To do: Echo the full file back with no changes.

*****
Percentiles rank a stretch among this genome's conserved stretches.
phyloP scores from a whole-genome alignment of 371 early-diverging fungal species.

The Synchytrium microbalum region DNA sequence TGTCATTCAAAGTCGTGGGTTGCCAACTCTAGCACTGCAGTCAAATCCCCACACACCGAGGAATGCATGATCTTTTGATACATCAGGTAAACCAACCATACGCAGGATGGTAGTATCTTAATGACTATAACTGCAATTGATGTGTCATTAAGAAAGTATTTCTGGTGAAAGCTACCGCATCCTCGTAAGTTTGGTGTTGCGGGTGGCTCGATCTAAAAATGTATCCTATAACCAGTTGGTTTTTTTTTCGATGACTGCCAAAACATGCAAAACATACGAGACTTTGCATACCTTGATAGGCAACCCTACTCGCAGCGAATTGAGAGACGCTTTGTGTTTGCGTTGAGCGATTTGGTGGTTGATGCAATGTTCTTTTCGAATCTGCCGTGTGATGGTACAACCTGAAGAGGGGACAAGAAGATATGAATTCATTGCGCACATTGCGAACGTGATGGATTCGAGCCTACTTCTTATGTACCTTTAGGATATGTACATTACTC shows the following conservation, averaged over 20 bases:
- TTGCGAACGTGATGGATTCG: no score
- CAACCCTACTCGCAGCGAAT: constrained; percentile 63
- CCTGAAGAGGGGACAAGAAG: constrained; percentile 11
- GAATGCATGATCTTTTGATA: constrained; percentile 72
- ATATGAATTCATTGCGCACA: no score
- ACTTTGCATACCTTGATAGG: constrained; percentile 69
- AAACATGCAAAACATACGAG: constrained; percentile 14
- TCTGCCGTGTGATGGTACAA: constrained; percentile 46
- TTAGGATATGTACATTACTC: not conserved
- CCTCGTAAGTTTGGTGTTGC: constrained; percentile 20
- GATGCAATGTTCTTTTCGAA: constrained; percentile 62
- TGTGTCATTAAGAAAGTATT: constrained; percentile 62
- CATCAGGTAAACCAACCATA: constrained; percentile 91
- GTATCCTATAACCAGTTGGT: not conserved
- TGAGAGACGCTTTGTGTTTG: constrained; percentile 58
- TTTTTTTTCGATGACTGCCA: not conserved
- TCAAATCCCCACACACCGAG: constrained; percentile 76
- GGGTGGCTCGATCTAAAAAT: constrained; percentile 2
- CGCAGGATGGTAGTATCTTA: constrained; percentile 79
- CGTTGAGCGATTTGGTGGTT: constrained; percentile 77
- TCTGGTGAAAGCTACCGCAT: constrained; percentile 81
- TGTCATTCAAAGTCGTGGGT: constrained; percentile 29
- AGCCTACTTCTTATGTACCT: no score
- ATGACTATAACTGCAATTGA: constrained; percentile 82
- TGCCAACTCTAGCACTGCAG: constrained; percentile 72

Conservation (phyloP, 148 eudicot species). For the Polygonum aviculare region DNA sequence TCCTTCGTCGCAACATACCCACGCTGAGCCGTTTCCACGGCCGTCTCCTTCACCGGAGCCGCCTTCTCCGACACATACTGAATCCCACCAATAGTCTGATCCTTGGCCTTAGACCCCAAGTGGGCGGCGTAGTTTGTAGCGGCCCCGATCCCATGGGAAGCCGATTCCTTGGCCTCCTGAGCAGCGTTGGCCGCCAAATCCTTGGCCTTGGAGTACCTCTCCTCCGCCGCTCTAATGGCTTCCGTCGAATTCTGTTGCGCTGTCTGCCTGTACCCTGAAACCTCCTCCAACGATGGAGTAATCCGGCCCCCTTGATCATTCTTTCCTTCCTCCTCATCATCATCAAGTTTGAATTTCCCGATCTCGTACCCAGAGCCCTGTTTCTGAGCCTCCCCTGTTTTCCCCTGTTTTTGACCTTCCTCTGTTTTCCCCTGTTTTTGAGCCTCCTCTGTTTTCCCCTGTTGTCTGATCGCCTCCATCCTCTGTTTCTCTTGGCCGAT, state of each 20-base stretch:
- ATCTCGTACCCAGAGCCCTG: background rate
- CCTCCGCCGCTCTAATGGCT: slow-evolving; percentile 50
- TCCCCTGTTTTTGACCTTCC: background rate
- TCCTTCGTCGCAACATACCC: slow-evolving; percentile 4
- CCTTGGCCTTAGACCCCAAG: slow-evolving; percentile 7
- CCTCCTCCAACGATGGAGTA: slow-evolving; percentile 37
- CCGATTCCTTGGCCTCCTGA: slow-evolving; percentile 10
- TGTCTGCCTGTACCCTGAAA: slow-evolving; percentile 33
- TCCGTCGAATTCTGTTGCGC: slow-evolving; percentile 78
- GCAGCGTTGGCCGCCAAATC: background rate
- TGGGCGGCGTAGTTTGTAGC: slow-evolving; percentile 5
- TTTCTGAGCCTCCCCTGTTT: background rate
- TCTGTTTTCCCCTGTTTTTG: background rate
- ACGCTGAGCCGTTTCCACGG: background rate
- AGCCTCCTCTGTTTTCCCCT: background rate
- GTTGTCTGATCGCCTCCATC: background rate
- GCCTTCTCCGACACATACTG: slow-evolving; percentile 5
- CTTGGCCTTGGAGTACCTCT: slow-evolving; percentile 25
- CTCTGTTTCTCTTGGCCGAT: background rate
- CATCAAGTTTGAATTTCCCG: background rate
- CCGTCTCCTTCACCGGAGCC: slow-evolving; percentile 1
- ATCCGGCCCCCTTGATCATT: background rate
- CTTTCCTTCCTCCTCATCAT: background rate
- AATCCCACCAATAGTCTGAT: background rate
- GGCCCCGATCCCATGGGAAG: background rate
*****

Percentiles rank a stretch among this genome's conserved stretches.
phyloP scores from a whole-genome alignment of 371 early-diverging fungal species.

The Synchytrium microbalum region DNA sequence TGTCATTCAAAGTCGTGGGTTGCCAACTCTAGCACTGCAGTCAAATCCCCACACACCGAGGAATGCATGATCTTTTGATACATCAGGTAAACCAACCATACGCAGGATGGTAGTATCTTAATGACTATAACTGCAATTGATGTGTCATTAAGAAAGTATTTCTGGTGAAAGCTACCGCATCCTCGTAAGTTTGGTGTTGCGGGTGGCTCGATCTAAAAATGTATCCTATAACCAGTTGGTTTTTTTTTCGATGACTGCCAAAACATGCAAAACATACGAGACTTTGCATACCTTGATAGGCAACCCTACTCGCAGCGAATTGAGAGACGCTTTGTGTTTGCGTTGAGCGATTTGGTGGTTGATGCAATGTTCTTTTCGAATCTGCCGTGTGATGGTACAACCTGAAGAGGGGACAAGAAGATATGAATTCATTGCGCACATTGCGAACGTGATGGATTCGAGCCTACTTCTTATGTACCTTTAGGATATGTACATTACTC shows the following conservation, averaged over 20 bases:
- TTGCGAACGTGATGGATTCG: no score
- CAACCCTACTCGCAGCGAAT: constrained; percentile 63
- CCTGAAGAGGGGACAAGAAG: constrained; percentile 11
- GAATGCATGATCTTTTGATA: constrained; percentile 72
- ATATGAATTCATTGCGCACA: no score
- ACTTTGCATACCTTGATAGG: constrained; percentile 69
- AAACATGCAAAACATACGAG: constrained; percentile 14
- TCTGCCGTGTGATGGTACAA: constrained; percentile 46
- TTAGGATATGTACATTACTC: not conserved
- CCTCGTAAGTTTGGTGTTGC: constrained; percentile 20
- GATGCAATGTTCTTTTCGAA: constrained; percentile 62
- TGTGTCATTAAGAAAGTATT: constrained; percentile 62
- CATCAGGTAAACCAACCATA: constrained; percentile 91
- GTATCCTATAACCAGTTGGT: not conserved
- TGAGAGACGCTTTGTGTTTG: constrained; percentile 58
- TTTTTTTTCGATGACTGCCA: not conserved
- TCAAATCCCCACACACCGAG: constrained; percentile 76
- GGGTGGCTCGATCTAAAAAT: constrained; percentile 2
- CGCAGGATGGTAGTATCTTA: constrained; percentile 79
- CGTTGAGCGATTTGGTGGTT: constrained; percentile 77
- TCTGGTGAAAGCTACCGCAT: constrained; percentile 81
- TGTCATTCAAAGTCGTGGGT: constrained; percentile 29
- AGCCTACTTCTTATGTACCT: no score
- ATGACTATAACTGCAATTGA: constrained; percentile 82
- TGCCAACTCTAGCACTGCAG: constrained; percentile 72

Conservation (phyloP, 148 eudicot species). For the Polygonum aviculare region DNA sequence TCCTTCGTCGCAACATACCCACGCTGAGCCGTTTCCACGGCCGTCTCCTTCACCGGAGCCGCCTTCTCCGACACATACTGAATCCCACCAATAGTCTGATCCTTGGCCTTAGACCCCAAGTGGGCGGCGTAGTTTGTAGCGGCCCCGATCCCATGGGAAGCCGATTCCTTGGCCTCCTGAGCAGCGTTGGCCGCCAAATCCTTGGCCTTGGAGTACCTCTCCTCCGCCGCTCTAATGGCTTCCGTCGAATTCTGTTGCGCTGTCTGCCTGTACCCTGAAACCTCCTCCAACGATGGAGTAATCCGGCCCCCTTGATCATTCTTTCCTTCCTCCTCATCATCATCAAGTTTGAATTTCCCGATCTCGTACCCAGAGCCCTGTTTCTGAGCCTCCCCTGTTTTCCCCTGTTTTTGACCTTCCTCTGTTTTCCCCTGTTTTTGAGCCTCCTCTGTTTTCCCCTGTTGTCTGATCGCCTCCATCCTCTGTTTCTCTTGGCCGAT, state of each 20-base stretch:
- ATCTCGTACCCAGAGCCCTG: background rate
- CCTCCGCCGCTCTAATGGCT: slow-evolving; percentile 50
- TCCCCTGTTTTTGACCTTCC: background rate
- TCCTTCGTCGCAACATACCC: slow-evolving; percentile 4
- CCTTGGCCTTAGACCCCAAG: slow-evolving; percentile 7
- CCTCCTCCAACGATGGAGTA: slow-evolving; percentile 37
- CCGATTCCTTGGCCTCCTGA: slow-evolving; percentile 10
- TGTCTGCCTGTACCCTGAAA: slow-evolving; percentile 33
- TCCGTCGAATTCTGTTGCGC: slow-evolving; percentile 78
- GCAGCGTTGGCCGCCAAATC: background rate
- TGGGCGGCGTAGTTTGTAGC: slow-evolving; percentile 5
- TTTCTGAGCCTCCCCTGTTT: background rate
- TCTGTTTTCCCCTGTTTTTG: background rate
- ACGCTGAGCCGTTTCCACGG: background rate
- AGCCTCCTCTGTTTTCCCCT: background rate
- GTTGTCTGATCGCCTCCATC: background rate
- GCCTTCTCCGACACATACTG: slow-evolving; percentile 5
- CTTGGCCTTGGAGTACCTCT: slow-evolving; percentile 25
- CTCTGTTTCTCTTGGCCGAT: background rate
- CATCAAGTTTGAATTTCCCG: background rate
- CCGTCTCCTTCACCGGAGCC: slow-evolving; percentile 1
- ATCCGGCCCCCTTGATCATT: background rate
- CTTTCCTTCCTCCTCATCAT: background rate
- AATCCCACCAATAGTCTGAT: background rate
- GGCCCCGATCCCATGGGAAG: background rate